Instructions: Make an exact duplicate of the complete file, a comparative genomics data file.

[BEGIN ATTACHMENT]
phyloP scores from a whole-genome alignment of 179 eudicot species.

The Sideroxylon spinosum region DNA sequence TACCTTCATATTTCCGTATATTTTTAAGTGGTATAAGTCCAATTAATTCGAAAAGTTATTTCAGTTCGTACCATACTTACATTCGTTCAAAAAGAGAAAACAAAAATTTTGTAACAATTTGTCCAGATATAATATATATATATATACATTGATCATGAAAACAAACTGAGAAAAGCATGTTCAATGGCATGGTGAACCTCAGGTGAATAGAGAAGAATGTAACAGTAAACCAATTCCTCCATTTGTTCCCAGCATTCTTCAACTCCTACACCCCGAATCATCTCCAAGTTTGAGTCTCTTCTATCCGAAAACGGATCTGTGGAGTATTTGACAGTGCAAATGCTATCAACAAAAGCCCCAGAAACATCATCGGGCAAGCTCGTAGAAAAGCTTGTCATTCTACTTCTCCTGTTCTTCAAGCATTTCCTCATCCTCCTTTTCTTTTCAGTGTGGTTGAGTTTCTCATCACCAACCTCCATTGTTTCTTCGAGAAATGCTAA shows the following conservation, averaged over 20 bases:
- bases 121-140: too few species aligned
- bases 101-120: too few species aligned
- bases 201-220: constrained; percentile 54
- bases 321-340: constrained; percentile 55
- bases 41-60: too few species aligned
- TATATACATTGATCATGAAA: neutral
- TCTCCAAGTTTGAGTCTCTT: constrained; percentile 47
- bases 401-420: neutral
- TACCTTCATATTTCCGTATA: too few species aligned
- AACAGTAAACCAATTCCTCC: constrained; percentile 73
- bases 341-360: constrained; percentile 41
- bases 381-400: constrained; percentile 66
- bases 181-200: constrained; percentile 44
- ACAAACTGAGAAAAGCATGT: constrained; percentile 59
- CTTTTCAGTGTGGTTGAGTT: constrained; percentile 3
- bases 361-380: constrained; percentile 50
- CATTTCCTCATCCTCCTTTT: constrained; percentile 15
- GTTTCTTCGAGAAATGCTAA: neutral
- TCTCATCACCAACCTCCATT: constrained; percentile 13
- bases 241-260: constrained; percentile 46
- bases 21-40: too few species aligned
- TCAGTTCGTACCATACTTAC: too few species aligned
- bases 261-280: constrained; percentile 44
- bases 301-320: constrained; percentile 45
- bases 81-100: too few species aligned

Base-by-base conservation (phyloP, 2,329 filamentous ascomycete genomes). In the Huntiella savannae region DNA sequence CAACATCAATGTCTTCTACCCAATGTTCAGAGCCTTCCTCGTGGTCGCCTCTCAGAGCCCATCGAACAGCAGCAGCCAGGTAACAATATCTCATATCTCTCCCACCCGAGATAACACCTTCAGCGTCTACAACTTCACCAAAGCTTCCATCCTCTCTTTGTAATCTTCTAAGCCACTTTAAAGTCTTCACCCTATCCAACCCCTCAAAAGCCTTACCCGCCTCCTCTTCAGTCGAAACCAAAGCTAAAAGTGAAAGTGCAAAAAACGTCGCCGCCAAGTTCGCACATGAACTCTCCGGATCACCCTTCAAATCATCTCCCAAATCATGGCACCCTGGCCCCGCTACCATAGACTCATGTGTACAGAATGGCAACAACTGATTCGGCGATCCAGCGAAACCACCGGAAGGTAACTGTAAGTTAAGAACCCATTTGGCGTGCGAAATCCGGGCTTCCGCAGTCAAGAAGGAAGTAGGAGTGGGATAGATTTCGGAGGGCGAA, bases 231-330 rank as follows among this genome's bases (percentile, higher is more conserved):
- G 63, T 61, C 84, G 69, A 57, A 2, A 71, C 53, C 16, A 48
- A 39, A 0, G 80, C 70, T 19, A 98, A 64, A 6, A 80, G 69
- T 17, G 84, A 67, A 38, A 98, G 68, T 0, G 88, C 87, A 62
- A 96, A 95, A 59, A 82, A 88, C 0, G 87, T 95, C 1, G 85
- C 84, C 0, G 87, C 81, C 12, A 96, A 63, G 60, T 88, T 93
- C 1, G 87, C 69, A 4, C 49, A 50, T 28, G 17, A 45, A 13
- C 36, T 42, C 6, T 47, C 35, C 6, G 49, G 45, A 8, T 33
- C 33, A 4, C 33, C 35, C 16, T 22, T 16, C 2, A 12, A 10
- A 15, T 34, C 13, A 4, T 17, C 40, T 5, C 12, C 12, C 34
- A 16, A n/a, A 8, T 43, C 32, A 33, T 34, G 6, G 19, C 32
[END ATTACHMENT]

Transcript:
phyloP scores from a whole-genome alignment of 179 eudicot species.

The Sideroxylon spinosum region DNA sequence TACCTTCATATTTCCGTATATTTTTAAGTGGTATAAGTCCAATTAATTCGAAAAGTTATTTCAGTTCGTACCATACTTACATTCGTTCAAAAAGAGAAAACAAAAATTTTGTAACAATTTGTCCAGATATAATATATATATATATACATTGATCATGAAAACAAACTGAGAAAAGCATGTTCAATGGCATGGTGAACCTCAGGTGAATAGAGAAGAATGTAACAGTAAACCAATTCCTCCATTTGTTCCCAGCATTCTTCAACTCCTACACCCCGAATCATCTCCAAGTTTGAGTCTCTTCTATCCGAAAACGGATCTGTGGAGTATTTGACAGTGCAAATGCTATCAACAAAAGCCCCAGAAACATCATCGGGCAAGCTCGTAGAAAAGCTTGTCATTCTACTTCTCCTGTTCTTCAAGCATTTCCTCATCCTCCTTTTCTTTTCAGTGTGGTTGAGTTTCTCATCACCAACCTCCATTGTTTCTTCGAGAAATGCTAA shows the following conservation, averaged over 20 bases:
- bases 121-140: too few species aligned
- bases 101-120: too few species aligned
- bases 201-220: constrained; percentile 54
- bases 321-340: constrained; percentile 55
- bases 41-60: too few species aligned
- TATATACATTGATCATGAAA: neutral
- TCTCCAAGTTTGAGTCTCTT: constrained; percentile 47
- bases 401-420: neutral
- TACCTTCATATTTCCGTATA: too few species aligned
- AACAGTAAACCAATTCCTCC: constrained; percentile 73
- bases 341-360: constrained; percentile 41
- bases 381-400: constrained; percentile 66
- bases 181-200: constrained; percentile 44
- ACAAACTGAGAAAAGCATGT: constrained; percentile 59
- CTTTTCAGTGTGGTTGAGTT: constrained; percentile 3
- bases 361-380: constrained; percentile 50
- CATTTCCTCATCCTCCTTTT: constrained; percentile 15
- GTTTCTTCGAGAAATGCTAA: neutral
- TCTCATCACCAACCTCCATT: constrained; percentile 13
- bases 241-260: constrained; percentile 46
- bases 21-40: too few species aligned
- TCAGTTCGTACCATACTTAC: too few species aligned
- bases 261-280: constrained; percentile 44
- bases 301-320: constrained; percentile 45
- bases 81-100: too few species aligned

Base-by-base conservation (phyloP, 2,329 filamentous ascomycete genomes). In the Huntiella savannae region DNA sequence CAACATCAATGTCTTCTACCCAATGTTCAGAGCCTTCCTCGTGGTCGCCTCTCAGAGCCCATCGAACAGCAGCAGCCAGGTAACAATATCTCATATCTCTCCCACCCGAGATAACACCTTCAGCGTCTACAACTTCACCAAAGCTTCCATCCTCTCTTTGTAATCTTCTAAGCCACTTTAAAGTCTTCACCCTATCCAACCCCTCAAAAGCCTTACCCGCCTCCTCTTCAGTCGAAACCAAAGCTAAAAGTGAAAGTGCAAAAAACGTCGCCGCCAAGTTCGCACATGAACTCTCCGGATCACCCTTCAAATCATCTCCCAAATCATGGCACCCTGGCCCCGCTACCATAGACTCATGTGTACAGAATGGCAACAACTGATTCGGCGATCCAGCGAAACCACCGGAAGGTAACTGTAAGTTAAGAACCCATTTGGCGTGCGAAATCCGGGCTTCCGCAGTCAAGAAGGAAGTAGGAGTGGGATAGATTTCGGAGGGCGAA, bases 231-330 rank as follows among this genome's bases (percentile, higher is more conserved):
- G 63, T 61, C 84, G 69, A 57, A 2, A 71, C 53, C 16, A 48
- A 39, A 0, G 80, C 70, T 19, A 98, A 64, A 6, A 80, G 69
- T 17, G 84, A 67, A 38, A 98, G 68, T 0, G 88, C 87, A 62
- A 96, A 95, A 59, A 82, A 88, C 0, G 87, T 95, C 1, G 85
- C 84, C 0, G 87, C 81, C 12, A 96, A 63, G 60, T 88, T 93
- C 1, G 87, C 69, A 4, C 49, A 50, T 28, G 17, A 45, A 13
- C 36, T 42, C 6, T 47, C 35, C 6, G 49, G 45, A 8, T 33
- C 33, A 4, C 33, C 35, C 16, T 22, T 16, C 2, A 12, A 10
- A 15, T 34, C 13, A 4, T 17, C 40, T 5, C 12, C 12, C 34
- A 16, A n/a, A 8, T 43, C 32, A 33, T 34, G 6, G 19, C 32